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As does any good storyteller, St. John begins at the beginning—in this case, the very beginning! While St. Luke starts his Gospel with the birth of a baby prophet, St. John begins with the birth of the Cosmos, and he tells us about the relationship between God and a divine being called “the Word.” This Word existed with God before time itself was created, and all Creation was mediated through him. In the original Greek, the name of this being is Logos. Yes, it can be translated as Word. But it has other translations that are just as pertinent here, such as Reason or Order.

nativity-iconThe existence of such a divine Logos was the subject of both Greek and Jewish speculation well before the time of St. John. This pre-existent divine person was understood to be the giver of reason and order to the Universe. He is the one who maintains structure in the face of chaos. He is the one who maintains the possibility of life in the midst of deadly disorder. He is the one who allows for the existence of light in the midst of darkness.

For John, the Logos is also God’s Word spoken to the Cosmos and to us. He is the divine self-expression of God’s love for the whole world. This divine self-expression of God’s love was “spoken” by God at Creation; was proclaimed to Israel by their prophets; walked among us as a preacher of peace; and continues to speak to us in Nature and in Church, in starry sky and in Holy Scripture, in the companionship of a pet and in the Blessed Sacrament. According to John, the unity between God and the Logos is such that one can even say that the Logos is God.

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Jesus, Our Emmanuel

By the Rev. Darren Miner

Bible Readings

This is the fourth and final Sunday of Advent. And today we consider the first advent of our Lord. More precisely, we look at the time just before Jesus’ first advent, namely, the annunciation to Joseph. Now the art world has always favored Luke’s story of the annunciation to Mary over Matthew’s story of the annunciation to Joseph. I don’t know about you, but I could not possibly rank one story above the other. Each has its own artistic and theological merits.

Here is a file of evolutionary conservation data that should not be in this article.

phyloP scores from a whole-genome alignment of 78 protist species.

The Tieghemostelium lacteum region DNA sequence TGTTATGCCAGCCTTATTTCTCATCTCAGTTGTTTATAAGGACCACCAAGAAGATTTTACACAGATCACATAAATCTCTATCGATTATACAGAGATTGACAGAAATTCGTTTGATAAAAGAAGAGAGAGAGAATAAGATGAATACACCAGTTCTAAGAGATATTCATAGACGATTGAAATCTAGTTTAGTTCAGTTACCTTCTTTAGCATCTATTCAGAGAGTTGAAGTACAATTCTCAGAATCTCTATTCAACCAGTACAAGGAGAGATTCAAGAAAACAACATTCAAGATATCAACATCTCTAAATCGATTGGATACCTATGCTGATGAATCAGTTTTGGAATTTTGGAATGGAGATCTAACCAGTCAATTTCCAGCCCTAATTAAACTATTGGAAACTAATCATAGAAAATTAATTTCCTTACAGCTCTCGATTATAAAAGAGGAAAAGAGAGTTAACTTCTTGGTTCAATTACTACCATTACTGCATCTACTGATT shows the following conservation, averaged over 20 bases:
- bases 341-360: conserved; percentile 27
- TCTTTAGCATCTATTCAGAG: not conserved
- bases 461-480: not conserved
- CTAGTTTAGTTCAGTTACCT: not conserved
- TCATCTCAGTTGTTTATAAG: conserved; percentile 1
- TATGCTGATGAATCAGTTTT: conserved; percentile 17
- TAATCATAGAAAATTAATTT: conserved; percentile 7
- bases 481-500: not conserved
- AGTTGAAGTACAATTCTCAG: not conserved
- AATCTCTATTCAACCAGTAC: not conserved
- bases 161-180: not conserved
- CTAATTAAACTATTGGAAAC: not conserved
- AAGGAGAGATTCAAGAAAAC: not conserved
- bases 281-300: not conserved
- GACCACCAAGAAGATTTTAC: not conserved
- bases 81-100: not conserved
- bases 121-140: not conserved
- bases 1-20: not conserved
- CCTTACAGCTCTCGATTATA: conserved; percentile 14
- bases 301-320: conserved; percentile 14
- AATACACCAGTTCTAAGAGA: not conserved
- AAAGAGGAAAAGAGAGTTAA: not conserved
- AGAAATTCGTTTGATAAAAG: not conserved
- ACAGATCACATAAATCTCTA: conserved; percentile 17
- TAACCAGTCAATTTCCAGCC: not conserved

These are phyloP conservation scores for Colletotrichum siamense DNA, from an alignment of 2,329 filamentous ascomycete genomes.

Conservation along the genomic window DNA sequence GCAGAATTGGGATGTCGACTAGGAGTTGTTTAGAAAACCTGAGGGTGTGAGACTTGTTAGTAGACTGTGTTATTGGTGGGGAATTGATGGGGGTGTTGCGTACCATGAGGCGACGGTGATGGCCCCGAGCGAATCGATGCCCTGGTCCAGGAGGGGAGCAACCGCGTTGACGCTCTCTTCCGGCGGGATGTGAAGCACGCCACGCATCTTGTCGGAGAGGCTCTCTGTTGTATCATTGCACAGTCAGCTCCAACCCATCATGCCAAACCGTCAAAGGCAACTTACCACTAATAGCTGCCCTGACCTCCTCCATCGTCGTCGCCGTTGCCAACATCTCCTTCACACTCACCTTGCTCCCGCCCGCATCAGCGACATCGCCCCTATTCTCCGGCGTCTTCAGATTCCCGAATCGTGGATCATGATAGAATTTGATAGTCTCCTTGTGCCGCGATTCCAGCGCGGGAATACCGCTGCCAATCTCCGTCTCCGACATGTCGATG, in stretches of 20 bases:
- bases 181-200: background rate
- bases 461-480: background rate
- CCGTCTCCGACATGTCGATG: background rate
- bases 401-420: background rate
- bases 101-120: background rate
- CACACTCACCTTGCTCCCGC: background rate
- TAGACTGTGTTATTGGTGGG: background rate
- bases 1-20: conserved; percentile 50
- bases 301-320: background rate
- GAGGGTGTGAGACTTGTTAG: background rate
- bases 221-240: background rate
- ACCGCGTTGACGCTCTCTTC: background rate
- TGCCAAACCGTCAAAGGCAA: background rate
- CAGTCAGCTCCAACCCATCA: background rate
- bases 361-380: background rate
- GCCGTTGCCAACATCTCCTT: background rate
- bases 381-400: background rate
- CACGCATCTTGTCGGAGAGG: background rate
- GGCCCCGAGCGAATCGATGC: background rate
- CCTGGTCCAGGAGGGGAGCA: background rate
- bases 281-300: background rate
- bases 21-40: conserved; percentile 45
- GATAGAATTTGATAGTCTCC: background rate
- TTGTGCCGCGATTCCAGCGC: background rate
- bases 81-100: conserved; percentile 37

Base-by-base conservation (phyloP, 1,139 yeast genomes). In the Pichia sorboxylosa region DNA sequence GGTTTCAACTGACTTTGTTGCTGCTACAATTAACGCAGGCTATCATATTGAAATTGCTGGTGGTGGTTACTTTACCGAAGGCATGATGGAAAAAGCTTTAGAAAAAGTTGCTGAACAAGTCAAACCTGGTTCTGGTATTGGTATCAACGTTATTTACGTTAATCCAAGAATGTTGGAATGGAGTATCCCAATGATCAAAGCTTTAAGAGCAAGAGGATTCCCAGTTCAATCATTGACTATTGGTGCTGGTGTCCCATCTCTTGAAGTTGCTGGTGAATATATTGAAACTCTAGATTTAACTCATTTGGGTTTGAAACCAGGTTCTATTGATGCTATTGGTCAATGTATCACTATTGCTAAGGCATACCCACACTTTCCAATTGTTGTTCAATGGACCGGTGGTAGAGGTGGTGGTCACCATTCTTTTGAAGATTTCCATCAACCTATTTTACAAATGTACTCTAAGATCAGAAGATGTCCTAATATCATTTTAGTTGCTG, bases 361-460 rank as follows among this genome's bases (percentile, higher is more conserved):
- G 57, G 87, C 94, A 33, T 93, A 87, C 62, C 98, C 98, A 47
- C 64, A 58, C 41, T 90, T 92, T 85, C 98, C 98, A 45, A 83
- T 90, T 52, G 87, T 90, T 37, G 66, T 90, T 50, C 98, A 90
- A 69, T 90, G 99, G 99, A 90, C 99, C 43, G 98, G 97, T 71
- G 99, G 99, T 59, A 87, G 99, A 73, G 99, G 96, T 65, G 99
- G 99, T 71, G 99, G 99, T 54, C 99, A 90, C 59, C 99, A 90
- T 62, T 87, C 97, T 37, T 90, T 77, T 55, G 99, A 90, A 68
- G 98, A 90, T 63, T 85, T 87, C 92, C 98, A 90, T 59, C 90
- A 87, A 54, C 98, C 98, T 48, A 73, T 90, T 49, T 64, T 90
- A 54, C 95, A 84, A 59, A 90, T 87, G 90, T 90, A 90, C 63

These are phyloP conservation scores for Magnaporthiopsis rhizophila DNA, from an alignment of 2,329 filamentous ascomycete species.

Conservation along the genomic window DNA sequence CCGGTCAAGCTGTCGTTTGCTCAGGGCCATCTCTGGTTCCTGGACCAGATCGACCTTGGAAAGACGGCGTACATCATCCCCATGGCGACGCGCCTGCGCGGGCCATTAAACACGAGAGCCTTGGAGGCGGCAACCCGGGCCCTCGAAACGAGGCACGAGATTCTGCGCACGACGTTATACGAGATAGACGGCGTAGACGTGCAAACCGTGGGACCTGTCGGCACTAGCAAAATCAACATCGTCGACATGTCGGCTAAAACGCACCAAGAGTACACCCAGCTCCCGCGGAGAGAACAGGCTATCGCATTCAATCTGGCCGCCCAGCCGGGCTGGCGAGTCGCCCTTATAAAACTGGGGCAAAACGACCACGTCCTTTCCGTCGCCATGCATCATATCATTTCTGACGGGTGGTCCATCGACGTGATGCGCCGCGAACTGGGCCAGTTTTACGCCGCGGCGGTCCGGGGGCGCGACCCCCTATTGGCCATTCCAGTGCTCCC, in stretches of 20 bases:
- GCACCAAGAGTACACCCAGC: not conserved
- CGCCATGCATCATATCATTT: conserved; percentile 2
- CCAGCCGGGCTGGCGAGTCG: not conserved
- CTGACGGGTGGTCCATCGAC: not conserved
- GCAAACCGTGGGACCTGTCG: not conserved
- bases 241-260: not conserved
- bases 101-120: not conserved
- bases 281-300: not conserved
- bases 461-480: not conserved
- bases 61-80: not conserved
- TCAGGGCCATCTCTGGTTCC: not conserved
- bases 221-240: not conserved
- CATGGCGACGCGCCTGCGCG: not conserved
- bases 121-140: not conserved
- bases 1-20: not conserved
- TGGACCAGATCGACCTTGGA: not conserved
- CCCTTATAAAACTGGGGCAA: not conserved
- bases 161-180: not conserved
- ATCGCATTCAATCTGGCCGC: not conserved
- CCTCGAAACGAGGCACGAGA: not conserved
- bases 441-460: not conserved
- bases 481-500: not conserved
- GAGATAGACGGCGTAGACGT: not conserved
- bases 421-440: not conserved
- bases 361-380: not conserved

ahazBut before addressing the Gospel, let me say something about the first reading from the prophet Isaiah. We get this story about a prophecy to King Ahaz for one reason, and one reason only. It serves as a proof-text in the Gospel of Matthew. The original context of this prophecy is the Syro-Ephraimite War. King Ahaz is besieged by his neighbors and fears that Jerusalem will fall. At God’s behest, Isaiah comes to reassure him with a prophetic sign that Jerusalem will not fall, at least not yet. King Ahaz, feigning piety, refuses to accept a sign. Well, he gets one anyway! Isaiah famously proclaims, “Look, the young woman is with child and shall bear a son, and she shall name him Immanuel.” The child in question was probably King Ahaz’s future son, or just possibly Isaiah’s.” And there is no reason to believe that the young woman in question conceived in any way other than the normal way of doing it. For some reason or other, our lectionary omits the final verse of the prophecy, which portends the future fall of the kingdom to Assyria.

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The Value of One

A sermon preached at the Church of the Incarnation, San Francisco, on September 11, 2016, by Christopher L. Webber.

On a crystal clear September morning fifteen years ago today, two airplanes full of people like you and me plunged into the Trade Towers in lower Manhattan where nearly 20,000 people were at work. Another plane hit the Pentagon and a fourth plane plunged into a field in Pennsylvania. When the day was over some 3,000 people were dead.

So 9-11 has become a date to remember and this year it falls on a Sunday when the Gospel reading talks about the value of a single life. Jesus asks, “Which one of you, having a hundred sheep and losing one of them, does not leave the ninety-nine in the wilderness and go after the one that is lost until he finds it? … Or what woman having ten silver coins, if she loses one of them, does not light a lamp, sweep the house, and search carefully until she finds it? When she has found it, she calls together her friends and neighbors, saying, `Rejoice with me, for I have found the coin that I had lost.’ Just so, I tell you, there is joy in the presence of the angels of God over one sinner who repents.”

God places such value on one.